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Submandibular Gland-preserving Technique for Heterotopic Cervical Heart Transplantation in Mice

Fukunaga, Naoto, MD1; Bissoondath, Ved1; Rao, Vivek, MD, PhD1

doi: 10.1097/TP.0000000000002395
In Brief

1 Division of Cardiovascular Surgery, Peter Munk Cardiac Centre, University Health Network, University of Toronto, Toronto, Ontario, Canada.

Received 11 July 2018. Revision received 24 July 2018.

Accepted 25 July 2018.

The authors declare no funding or conflicts of interest.

All participated in research design. N.F. participated in performing surgery and the writing of the article. V.B. and V.R. were supervisors.

Correspondence: Vivek Rao, MD, PhD, Munk Chair in Advanced Cardiac Therapeutics, Peter Munk Cardiac Centre, University Health Network, University of Toronto, Toronto, Ontario, Canada. (vivek.rao@uhn.ca).

Since the introduction of cuff technique,1 heterotopic cervical heart transplantation (HCHT) has been used although abdominal model is common.2 We report our submandibular gland-preserving technique for HCHT to avoid vessel twisting.

Animal care committee approved our research. In the recipient mouse, a skin incision was made over the right side of the neck from the sternum to the lower mandible. Under a microscope, the right external jugular vein was bluntly dissected. No manipulation of the right lobe of the submandibular gland was needed, but the subcutaneous part above the gland was dissected to mobilize the skin. After this, techniques of making the cuffs and implanting the heart were similar to those in the literature.3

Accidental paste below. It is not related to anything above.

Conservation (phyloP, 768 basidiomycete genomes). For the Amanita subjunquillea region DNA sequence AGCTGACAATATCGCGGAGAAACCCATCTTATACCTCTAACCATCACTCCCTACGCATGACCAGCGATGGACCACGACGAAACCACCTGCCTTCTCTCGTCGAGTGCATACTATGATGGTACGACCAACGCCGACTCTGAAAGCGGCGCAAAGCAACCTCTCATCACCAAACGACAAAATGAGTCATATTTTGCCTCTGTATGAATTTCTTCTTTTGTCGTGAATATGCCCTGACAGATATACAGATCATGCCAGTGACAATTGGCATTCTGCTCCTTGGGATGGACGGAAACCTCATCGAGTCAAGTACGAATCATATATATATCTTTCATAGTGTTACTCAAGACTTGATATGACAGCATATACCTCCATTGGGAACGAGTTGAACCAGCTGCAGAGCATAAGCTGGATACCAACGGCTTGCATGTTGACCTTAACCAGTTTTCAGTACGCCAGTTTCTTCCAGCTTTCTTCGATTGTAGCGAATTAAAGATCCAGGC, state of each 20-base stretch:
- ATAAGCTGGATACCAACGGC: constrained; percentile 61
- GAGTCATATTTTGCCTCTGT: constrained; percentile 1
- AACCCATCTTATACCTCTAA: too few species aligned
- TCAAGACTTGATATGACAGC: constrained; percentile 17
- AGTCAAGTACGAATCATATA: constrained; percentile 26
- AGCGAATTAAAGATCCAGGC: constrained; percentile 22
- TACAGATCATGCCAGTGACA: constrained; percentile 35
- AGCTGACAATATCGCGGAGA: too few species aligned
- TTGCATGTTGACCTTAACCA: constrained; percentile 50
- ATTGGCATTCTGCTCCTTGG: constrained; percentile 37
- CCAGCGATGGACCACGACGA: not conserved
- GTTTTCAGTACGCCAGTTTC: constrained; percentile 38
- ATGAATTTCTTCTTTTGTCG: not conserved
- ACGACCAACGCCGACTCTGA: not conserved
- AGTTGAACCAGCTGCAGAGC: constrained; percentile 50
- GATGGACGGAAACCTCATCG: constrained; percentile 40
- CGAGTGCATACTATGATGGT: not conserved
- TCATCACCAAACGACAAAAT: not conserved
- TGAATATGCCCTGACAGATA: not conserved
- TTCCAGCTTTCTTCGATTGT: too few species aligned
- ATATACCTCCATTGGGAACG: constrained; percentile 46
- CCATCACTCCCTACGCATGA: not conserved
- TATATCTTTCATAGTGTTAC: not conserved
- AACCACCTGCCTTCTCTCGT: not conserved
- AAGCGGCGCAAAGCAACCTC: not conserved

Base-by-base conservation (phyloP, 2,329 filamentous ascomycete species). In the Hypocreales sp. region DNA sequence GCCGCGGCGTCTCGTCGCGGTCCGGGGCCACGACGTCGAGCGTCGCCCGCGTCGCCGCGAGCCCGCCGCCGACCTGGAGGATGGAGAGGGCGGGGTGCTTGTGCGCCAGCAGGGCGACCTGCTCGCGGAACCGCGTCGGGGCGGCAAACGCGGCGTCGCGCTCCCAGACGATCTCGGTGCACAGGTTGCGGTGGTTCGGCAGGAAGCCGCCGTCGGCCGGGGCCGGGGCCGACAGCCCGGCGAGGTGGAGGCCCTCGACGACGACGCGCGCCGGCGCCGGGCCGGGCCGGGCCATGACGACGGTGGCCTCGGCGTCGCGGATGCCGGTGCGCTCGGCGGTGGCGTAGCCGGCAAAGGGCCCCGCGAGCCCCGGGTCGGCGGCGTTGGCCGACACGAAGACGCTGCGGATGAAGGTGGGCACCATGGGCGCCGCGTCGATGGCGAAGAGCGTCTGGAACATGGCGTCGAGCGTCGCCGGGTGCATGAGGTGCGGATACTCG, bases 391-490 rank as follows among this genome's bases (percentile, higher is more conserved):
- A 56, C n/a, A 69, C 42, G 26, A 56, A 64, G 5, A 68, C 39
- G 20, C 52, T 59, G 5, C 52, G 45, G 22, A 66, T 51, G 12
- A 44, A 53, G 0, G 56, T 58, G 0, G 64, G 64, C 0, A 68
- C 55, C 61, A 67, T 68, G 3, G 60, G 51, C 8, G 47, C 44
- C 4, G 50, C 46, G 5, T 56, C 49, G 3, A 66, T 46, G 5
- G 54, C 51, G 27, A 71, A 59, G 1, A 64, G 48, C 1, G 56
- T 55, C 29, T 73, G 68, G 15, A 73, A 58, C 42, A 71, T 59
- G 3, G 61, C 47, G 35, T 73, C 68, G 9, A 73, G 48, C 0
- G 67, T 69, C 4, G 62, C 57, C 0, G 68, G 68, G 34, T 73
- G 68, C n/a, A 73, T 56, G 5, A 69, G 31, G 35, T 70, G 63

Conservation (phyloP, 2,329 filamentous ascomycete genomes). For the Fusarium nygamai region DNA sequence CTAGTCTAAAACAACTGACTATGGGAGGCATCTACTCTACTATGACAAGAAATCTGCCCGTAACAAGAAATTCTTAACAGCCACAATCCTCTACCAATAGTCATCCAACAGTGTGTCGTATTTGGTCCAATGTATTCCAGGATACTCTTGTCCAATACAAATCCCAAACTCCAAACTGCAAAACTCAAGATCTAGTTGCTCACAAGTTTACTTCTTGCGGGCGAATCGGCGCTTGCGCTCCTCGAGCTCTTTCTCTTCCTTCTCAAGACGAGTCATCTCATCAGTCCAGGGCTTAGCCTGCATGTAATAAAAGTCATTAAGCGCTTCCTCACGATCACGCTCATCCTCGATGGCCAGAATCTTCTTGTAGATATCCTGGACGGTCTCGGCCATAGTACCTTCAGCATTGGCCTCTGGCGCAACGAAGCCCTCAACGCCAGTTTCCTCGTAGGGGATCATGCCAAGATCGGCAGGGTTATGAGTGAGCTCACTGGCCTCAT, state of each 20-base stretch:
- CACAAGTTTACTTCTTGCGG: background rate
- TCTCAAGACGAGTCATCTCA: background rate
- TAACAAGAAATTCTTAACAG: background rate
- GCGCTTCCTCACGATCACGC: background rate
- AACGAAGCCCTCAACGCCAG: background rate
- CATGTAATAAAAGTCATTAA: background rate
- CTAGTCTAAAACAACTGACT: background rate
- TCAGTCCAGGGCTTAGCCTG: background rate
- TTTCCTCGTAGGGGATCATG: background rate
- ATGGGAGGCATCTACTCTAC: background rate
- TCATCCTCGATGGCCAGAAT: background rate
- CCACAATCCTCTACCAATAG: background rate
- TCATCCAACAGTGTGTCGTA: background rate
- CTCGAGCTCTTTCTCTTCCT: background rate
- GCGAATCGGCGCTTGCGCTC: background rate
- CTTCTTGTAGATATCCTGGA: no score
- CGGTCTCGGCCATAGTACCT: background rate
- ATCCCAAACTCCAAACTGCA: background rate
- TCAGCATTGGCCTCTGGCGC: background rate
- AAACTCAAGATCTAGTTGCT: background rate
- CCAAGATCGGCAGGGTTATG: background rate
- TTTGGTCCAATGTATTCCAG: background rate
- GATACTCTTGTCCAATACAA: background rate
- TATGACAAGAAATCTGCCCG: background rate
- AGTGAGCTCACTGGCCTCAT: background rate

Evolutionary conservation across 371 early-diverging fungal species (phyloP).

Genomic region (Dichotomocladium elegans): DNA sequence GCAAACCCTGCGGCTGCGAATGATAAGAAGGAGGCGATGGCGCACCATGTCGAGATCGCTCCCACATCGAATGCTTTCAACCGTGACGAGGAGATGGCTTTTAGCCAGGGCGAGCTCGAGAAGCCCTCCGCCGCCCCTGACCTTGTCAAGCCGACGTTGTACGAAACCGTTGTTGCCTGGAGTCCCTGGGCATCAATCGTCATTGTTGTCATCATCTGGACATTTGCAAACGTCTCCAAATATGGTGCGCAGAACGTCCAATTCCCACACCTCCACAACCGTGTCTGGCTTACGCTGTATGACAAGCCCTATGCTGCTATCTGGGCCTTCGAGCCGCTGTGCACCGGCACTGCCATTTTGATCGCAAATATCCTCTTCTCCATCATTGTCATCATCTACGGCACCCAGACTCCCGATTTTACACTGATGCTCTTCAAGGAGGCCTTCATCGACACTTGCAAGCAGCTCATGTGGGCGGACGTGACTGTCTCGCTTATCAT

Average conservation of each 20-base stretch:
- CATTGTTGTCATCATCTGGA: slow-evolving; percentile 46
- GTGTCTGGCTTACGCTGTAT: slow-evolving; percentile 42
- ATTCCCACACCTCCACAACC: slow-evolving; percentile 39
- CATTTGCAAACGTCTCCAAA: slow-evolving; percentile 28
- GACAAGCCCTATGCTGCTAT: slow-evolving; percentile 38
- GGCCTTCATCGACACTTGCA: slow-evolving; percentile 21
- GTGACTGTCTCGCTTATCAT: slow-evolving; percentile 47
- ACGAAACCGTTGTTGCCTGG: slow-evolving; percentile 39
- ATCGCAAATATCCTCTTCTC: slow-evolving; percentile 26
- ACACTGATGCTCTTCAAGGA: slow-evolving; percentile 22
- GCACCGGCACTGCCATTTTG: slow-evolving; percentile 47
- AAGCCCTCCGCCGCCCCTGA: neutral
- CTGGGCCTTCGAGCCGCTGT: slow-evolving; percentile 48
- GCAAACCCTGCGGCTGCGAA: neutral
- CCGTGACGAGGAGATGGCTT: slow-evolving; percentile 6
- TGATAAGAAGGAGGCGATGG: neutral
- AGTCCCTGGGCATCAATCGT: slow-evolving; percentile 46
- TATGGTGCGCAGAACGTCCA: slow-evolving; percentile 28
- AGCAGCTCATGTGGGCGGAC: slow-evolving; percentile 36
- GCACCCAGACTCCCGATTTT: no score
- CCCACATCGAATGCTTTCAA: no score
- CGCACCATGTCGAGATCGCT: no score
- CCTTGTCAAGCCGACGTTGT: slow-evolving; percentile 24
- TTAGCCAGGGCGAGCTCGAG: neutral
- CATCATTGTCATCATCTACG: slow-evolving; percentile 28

We experienced three deaths out of 79 HCHTs because of twisting of both vessels. On inspection, the heart was displaced to the middle side of the neck and both the pulmonary artery and ascending aorta were twisted. It was because there was too much space associated with the removal of the right lobe of the submandibular gland.

As described above, the skin, now detached, is easily stretched over both the submandibular gland and donor heart. This snug fit seems to minimize the chance of heart malrotation (Figures 1A and B). Without the submandibular gland, the donor heart is easily displaced beyond the center of the body even if it is in the correct position before skin closure (Figures 1C and D).

FIGURE 1

FIGURE 1

Since the introduction of this technique, no case of vessel twisting (0/67 HCHTs) has occurred.

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REFERENCES

1. Matsuura A, Abe T, Yasuura K. Simplified mouse cervical heart transplantation using a cuff technique. Transplantation. 1991;51:896–898.
2. Benke K, Sayour AA, Matyas C, et al. Heterotopic abdominal rat heart transplantation as a model to investigate volume dependency of myocardial remodeling. Transplantation. 2017;101:498–505.
3. Ratschiller T, Deutsch MA, Calzada-Wack J, et al. Heterotopic cervical heart transplantation in mice. J Vis Exp. 2015;102:e52907.
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